Causal Relations and Abraham’s Dilemma: a Qur’anic Perspective


Abraham’s Dilemma is the conjunction of three jointly inconsistent propositions: (i) God’s commands are never morally wrong, (ii) God has commanded Abraham to kill his innocent son, and (iii) killing innocent people is morally wrong. Drawing on an overlooked point from the Qur’an regarding the content of the command as well as a conceptual analysis of intentional action, this paper proposes a novel solution to the dilemma by discarding proposition (ii) in a new way. Current approaches to rejecting proposition (ii) tend to appeal to epistemic failure on the side of Abraham. In my approach, which draws on the so-called accordion effect in intentional action, God’s command is interpreted in such a way that God has not commanded Abraham to kill his son nor has Abraham tried to do so, although the challenging and difficult nature of the test and thus Abraham’s status as the ‘father of faith’ are retained.

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  1. 1.

    Unlike Genesis 22, where the son is stated to be Isaac, in the Islamic tradition, the son is usually considered to be Ishmael. In this paper, I shall use ‘Abraham’s son’ instead of Isaac or Ishmael to remain neutral on this.

  2. 2.

    However, in standard translations, this is usually rendered inattentively as sacrifice, slaughtering, slaying, or killing. There are many possible practices with the neck or throat, some of which lead to death. Zibh is one of them. Nahr, which is also mentioned in Qur’an 108: 2, is inserting a bar in the neck of the camel (to sacrifice it). Strangling and beating the neck severely seem to be other lethal practices with the neck. As I shall argue in the next section, these are all methods which lead causally to death and, as such, are various ways to kill somebody or something (in ordinary situations), not killing itself.

  3. 3.

    For a recent version of this strategy, see Bishop (2007: pp. 170–173).

  4. 4.

    It is sometimes acknowledged that God has commanded Abraham to kill his innocent son but it is claimed that the divine intervention was expected because of God’s promise to bless Abraham’s offspring which would be impossible if the sacrifice was successful (Nørager 2008: p. 84); but this promise is of no help in solving the dilemma because a deity that can issue such a horrible command could easily break his promises too. Abraham’s belief in the resurrection of the dead is also alluded to for showing that God could resurrect his son even after his death (Hebrews 11: 17ff). This is then employed to reject proposition (iii); killing innocent people is not morally wrong if they are raised after their death. I do not find this solution plausible. To understand why, suppose that God commands Abraham to lie to somebody for no reason. Abraham abides by this command but he hopes that God will inform that person about the truth. Does this hope, or God’s actual informing that person about the truth, make the wrongness of that command go away? Of course not. The command to lie somebody for no reason or to kill an innocent person is wrong in itself irrespective of whether or not it is complied with or successfully carried out.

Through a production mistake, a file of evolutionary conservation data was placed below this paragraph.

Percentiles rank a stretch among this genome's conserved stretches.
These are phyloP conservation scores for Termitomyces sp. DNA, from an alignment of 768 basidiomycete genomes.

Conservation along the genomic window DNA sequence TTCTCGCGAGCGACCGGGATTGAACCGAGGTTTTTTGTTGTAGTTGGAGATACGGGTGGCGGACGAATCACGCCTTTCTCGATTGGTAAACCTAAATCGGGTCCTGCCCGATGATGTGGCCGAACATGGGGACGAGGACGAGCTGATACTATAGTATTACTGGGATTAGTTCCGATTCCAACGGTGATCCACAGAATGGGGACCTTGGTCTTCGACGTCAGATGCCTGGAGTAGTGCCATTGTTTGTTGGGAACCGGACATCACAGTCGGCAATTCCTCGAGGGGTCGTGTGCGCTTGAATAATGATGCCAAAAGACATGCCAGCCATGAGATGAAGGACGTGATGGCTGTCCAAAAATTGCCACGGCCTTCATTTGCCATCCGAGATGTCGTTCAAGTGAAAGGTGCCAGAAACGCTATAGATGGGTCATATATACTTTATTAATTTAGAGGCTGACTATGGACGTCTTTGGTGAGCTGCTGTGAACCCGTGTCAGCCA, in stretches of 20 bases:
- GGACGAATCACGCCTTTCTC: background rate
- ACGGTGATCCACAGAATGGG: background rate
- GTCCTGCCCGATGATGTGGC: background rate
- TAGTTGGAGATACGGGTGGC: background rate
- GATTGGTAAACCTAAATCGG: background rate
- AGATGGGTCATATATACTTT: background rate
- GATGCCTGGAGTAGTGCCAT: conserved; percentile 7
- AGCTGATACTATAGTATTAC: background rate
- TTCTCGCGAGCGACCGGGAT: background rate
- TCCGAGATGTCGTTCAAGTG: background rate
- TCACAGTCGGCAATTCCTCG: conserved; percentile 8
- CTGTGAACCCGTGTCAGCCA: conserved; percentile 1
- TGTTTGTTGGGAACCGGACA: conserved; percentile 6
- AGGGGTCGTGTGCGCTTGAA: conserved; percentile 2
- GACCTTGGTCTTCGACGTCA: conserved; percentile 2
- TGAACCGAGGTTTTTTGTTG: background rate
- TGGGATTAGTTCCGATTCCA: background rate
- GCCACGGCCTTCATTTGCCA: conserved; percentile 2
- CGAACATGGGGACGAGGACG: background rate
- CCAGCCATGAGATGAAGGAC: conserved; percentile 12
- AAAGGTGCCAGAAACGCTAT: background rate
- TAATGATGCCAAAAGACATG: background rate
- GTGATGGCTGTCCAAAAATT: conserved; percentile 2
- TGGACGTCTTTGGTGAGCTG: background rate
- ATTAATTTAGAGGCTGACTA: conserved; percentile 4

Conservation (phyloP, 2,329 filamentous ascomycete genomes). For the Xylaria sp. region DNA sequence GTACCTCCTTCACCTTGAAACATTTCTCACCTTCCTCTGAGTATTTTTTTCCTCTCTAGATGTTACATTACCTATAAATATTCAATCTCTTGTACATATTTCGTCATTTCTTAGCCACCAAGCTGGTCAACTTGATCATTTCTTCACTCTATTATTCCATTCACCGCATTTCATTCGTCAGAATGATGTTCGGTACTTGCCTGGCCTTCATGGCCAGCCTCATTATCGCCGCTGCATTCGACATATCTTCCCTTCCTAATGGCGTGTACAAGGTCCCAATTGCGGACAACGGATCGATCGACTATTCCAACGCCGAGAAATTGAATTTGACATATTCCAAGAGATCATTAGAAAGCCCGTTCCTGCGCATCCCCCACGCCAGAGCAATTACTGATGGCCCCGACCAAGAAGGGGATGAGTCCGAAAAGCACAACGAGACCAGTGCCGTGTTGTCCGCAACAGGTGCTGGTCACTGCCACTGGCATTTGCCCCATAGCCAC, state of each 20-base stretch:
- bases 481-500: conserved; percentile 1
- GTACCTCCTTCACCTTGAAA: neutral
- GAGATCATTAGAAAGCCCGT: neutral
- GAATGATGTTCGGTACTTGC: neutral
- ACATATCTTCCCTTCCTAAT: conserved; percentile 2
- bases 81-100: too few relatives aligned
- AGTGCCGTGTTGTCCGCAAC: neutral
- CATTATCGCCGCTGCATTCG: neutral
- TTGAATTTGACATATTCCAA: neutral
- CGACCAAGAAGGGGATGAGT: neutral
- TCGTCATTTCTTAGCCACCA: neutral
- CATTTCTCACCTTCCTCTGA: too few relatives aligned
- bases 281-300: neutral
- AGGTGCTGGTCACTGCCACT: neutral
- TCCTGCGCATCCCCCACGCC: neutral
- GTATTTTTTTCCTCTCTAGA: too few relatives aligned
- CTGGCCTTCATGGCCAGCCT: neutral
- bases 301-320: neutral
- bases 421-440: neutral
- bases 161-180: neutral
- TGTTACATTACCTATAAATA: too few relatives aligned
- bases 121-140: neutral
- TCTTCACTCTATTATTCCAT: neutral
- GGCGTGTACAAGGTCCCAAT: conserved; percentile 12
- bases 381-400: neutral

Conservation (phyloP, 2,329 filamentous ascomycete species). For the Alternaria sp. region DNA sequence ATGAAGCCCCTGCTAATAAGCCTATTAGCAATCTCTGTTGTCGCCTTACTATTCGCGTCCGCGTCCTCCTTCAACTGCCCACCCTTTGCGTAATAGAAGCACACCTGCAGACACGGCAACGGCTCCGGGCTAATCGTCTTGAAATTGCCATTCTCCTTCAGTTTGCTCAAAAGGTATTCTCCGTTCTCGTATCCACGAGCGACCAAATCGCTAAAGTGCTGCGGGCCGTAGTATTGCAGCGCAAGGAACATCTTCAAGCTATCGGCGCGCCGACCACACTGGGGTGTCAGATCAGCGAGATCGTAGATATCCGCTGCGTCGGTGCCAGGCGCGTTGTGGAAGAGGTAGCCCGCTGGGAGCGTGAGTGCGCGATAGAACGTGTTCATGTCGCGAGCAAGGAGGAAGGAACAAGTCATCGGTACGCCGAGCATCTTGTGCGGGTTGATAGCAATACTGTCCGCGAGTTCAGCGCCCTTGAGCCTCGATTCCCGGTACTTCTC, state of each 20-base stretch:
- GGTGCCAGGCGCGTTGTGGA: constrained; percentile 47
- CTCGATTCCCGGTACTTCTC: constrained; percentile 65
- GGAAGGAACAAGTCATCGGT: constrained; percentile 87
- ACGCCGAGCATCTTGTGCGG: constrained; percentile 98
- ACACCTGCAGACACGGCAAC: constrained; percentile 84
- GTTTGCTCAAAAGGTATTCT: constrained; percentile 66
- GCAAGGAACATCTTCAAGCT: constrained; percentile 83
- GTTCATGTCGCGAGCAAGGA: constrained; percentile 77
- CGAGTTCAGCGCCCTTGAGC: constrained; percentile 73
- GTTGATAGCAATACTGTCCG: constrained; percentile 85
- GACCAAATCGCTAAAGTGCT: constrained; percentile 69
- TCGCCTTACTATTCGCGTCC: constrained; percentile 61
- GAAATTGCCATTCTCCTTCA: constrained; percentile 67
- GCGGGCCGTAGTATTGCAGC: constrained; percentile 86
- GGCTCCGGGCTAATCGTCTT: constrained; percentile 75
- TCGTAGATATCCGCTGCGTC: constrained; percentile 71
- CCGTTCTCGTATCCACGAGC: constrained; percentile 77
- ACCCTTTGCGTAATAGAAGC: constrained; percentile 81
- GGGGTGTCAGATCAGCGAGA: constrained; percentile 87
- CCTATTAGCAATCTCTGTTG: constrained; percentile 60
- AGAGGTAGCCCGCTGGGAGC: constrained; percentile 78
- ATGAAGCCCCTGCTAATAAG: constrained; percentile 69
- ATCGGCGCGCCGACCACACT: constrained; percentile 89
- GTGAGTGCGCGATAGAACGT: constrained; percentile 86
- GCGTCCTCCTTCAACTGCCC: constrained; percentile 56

5. 5.

    Here an objection might come to mind. From the perspective of a human being, is not it immoral to risk the life of an innocent person based on mere faith in certain properties of God? As I will discuss in the next section, I think for ordinary people the answer to this question should be an emphatic yes. But for Abraham, who is sure about the received divine command, the alleged risk is inseparable from the badness or weakness of God.

  6. 6.

    This is a merit of my account, because, historically, Kierkegaard’s solution, with all of its internal problems, has been considered the only option which tries to ‘save Abraham as a model of faith’ (Nørager2008: p. 13).

  7. 7.

    This fact also explains why Abraham, who in Testaments and the Qur’an is sometimes depicted as argumentative (Qur’an 11: 74–76, Genesis 18: 22–25), is so reticent in this case. This is not because of his total passive obedience—Do it! And say nothing. It is because of his active obedience—Do it! And be careful! Your test concerns how you comprehend your Lord’s command.

  8. 8.

    Just think about many other possible ways that the story could unfold. For example, Abraham could die before doing the command, or his son could die naturally on the way. In these two possible cases, Abraham would be still successful in passing the test. Who knows, perhaps Abraham kept asking God silently to bring about his death along the way. Moreover, they could fail to make their way to the determined place, and God could tell Abraham that He has read his heart and his faithful and resolute intention to obey His command would suffice.


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I am grateful to the participants at the Sharif Philosophy Association Meeting in 2016 at Sharif University of Technology (SUT), Tehran, Iran, for their insightful comments. I would also like to thank Ebrahim Azadegan, Hamid Masoudi, and two anonymous referees for Sophia for their insightful comments on an earlier version of this paper.

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Correspondence to Alireza Kazemi.

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Kazemi, A. Causal Relations and Abraham’s Dilemma: a Qur’anic Perspective. SOPHIA (2021).

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  • Abraham’s Dilemma
  • Divine command
  • Accordion effect